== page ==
China has reported a new human H5N1 avian flu case, marking the second case in recent months, an official with the World Health Organization (WHO) confirmed today.
Daniel Epstein, with the WHO's news media team, said China informed the WHO about the case on Feb 24. The patient is a 53-year-old woman from Jiangsu province who has a history of contact with poultry. The woman's symptoms began on Jan 31, and she was hospitalized on Feb 4.
Genetic sequencing suggests that she was infected with the 220.127.116.11b H5N1 clade, which is currently circulating widely in birds, Epstein said. "Since 2020, an increased number of avian influenza outbreaks have been reported in wild birds and poultry globally, and we can expect additional sporadic human cases."
The new case from China was first reported yesterday by BNO News.
We can expect additional sporadic human cases.
China's last H5N1 case involved a woman from Guangxi province who was sick in November and died from her infection. In a late December risk assessment, the WHO said the virus from that Chinese patient, as well as a recent case in Vietnam, also involved the 18.104.22.168b H5N1 clade.
CDC weighs in on Cambodian H5N1 clade
In related news, the US Centers for Disease Control and Prevention (CDC) yesterday detailed its genetic analysis of the full H5N1 avian flu virus sequence, shared by Cambodia's health ministry, from a girl who recently died from her infection.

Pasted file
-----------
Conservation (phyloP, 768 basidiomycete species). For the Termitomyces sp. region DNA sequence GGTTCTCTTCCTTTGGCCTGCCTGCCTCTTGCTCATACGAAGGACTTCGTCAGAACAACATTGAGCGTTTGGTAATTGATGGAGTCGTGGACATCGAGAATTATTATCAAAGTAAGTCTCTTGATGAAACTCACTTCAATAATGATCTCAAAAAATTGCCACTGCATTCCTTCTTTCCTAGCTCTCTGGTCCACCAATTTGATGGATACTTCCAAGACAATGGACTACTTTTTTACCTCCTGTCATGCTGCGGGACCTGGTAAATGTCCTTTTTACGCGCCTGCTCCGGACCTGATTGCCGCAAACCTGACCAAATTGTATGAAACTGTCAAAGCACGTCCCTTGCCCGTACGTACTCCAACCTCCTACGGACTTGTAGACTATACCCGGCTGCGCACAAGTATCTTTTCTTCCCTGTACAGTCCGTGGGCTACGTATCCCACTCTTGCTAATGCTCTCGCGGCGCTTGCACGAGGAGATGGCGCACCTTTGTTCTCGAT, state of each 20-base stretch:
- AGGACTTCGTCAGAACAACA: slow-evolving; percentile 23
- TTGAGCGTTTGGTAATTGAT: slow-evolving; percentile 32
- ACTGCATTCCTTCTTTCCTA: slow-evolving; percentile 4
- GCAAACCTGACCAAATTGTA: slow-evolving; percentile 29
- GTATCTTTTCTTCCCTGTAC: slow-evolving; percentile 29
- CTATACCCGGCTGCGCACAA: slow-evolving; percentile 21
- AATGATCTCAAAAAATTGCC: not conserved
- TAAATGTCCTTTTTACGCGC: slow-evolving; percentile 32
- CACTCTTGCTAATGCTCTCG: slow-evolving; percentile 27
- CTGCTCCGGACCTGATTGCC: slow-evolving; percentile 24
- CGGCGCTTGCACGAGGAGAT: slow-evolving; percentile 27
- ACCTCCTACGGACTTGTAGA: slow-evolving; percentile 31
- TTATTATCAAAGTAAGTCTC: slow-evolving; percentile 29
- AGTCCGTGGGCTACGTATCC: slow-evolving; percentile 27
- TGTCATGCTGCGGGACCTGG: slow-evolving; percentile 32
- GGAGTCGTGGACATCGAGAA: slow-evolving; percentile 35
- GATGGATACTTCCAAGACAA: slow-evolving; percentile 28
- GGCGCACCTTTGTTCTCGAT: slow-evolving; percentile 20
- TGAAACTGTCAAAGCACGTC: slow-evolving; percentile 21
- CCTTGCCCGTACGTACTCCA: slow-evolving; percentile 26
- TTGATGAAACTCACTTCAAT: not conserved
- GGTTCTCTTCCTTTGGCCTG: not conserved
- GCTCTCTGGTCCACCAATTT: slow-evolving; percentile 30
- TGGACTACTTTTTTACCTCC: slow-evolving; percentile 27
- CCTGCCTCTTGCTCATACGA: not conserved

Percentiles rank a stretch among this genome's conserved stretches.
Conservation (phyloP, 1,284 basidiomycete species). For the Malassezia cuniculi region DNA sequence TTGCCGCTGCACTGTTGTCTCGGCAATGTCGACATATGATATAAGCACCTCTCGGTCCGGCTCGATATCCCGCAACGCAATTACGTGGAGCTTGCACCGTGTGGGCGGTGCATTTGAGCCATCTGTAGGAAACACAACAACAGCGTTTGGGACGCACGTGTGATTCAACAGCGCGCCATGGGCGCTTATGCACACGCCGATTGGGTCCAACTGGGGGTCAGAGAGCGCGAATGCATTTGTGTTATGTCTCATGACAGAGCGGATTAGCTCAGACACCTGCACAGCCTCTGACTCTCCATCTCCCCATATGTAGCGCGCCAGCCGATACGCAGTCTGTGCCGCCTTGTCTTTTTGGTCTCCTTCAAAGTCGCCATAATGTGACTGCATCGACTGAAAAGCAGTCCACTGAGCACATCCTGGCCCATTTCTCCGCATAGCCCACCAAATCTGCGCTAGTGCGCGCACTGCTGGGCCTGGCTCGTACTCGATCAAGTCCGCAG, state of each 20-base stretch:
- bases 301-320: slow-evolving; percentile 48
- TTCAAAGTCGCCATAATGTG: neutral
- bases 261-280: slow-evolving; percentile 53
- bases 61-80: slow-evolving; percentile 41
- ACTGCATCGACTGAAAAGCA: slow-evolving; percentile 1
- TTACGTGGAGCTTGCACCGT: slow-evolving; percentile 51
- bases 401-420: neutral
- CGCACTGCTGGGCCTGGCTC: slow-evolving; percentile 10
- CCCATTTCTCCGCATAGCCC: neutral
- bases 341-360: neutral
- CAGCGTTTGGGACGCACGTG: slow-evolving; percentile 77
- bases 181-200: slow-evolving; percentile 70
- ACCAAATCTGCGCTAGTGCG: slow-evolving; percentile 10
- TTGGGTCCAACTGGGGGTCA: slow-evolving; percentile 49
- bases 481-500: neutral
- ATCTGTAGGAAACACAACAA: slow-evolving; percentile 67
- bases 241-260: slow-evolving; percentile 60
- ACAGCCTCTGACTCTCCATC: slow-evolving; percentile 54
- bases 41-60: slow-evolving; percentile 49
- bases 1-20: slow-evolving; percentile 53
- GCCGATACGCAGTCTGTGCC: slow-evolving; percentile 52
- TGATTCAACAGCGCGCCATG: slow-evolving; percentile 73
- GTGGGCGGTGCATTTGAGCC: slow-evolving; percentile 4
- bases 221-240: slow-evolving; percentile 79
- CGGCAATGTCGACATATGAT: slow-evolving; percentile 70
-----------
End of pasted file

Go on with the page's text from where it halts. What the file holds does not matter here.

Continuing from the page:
The CDC said that the virus belongs to the 22.214.171.124c clade and is different from the 126.96.36.199b clade that is currently circulating in US wild birds and poultry and in domestic and wild birds across the globe. It added that the clade found in the Cambodian patient is similar to 188.8.131.52c clade H5N1 viruses that have been circulating in Southeast Asia in recent years.
Sequencing by the CDC also suggests that an existing clade 184.108.40.206c candidate vaccine virus would offer protection against the virus. Also, the CDC found no genetic changes known to be linked to enhanced ability to spread to people or reduced susceptibility to antiviral medications.
The CDC said it is supporting Cambodia with its investigation and that evidence suggests that the girl's case, and that of her father, represents two instances of bird-to-human spread, not human-to-human spread. It added that it has requested virus samples from both patients to confirm virus characteristics and to provide a more detailed risk assessment.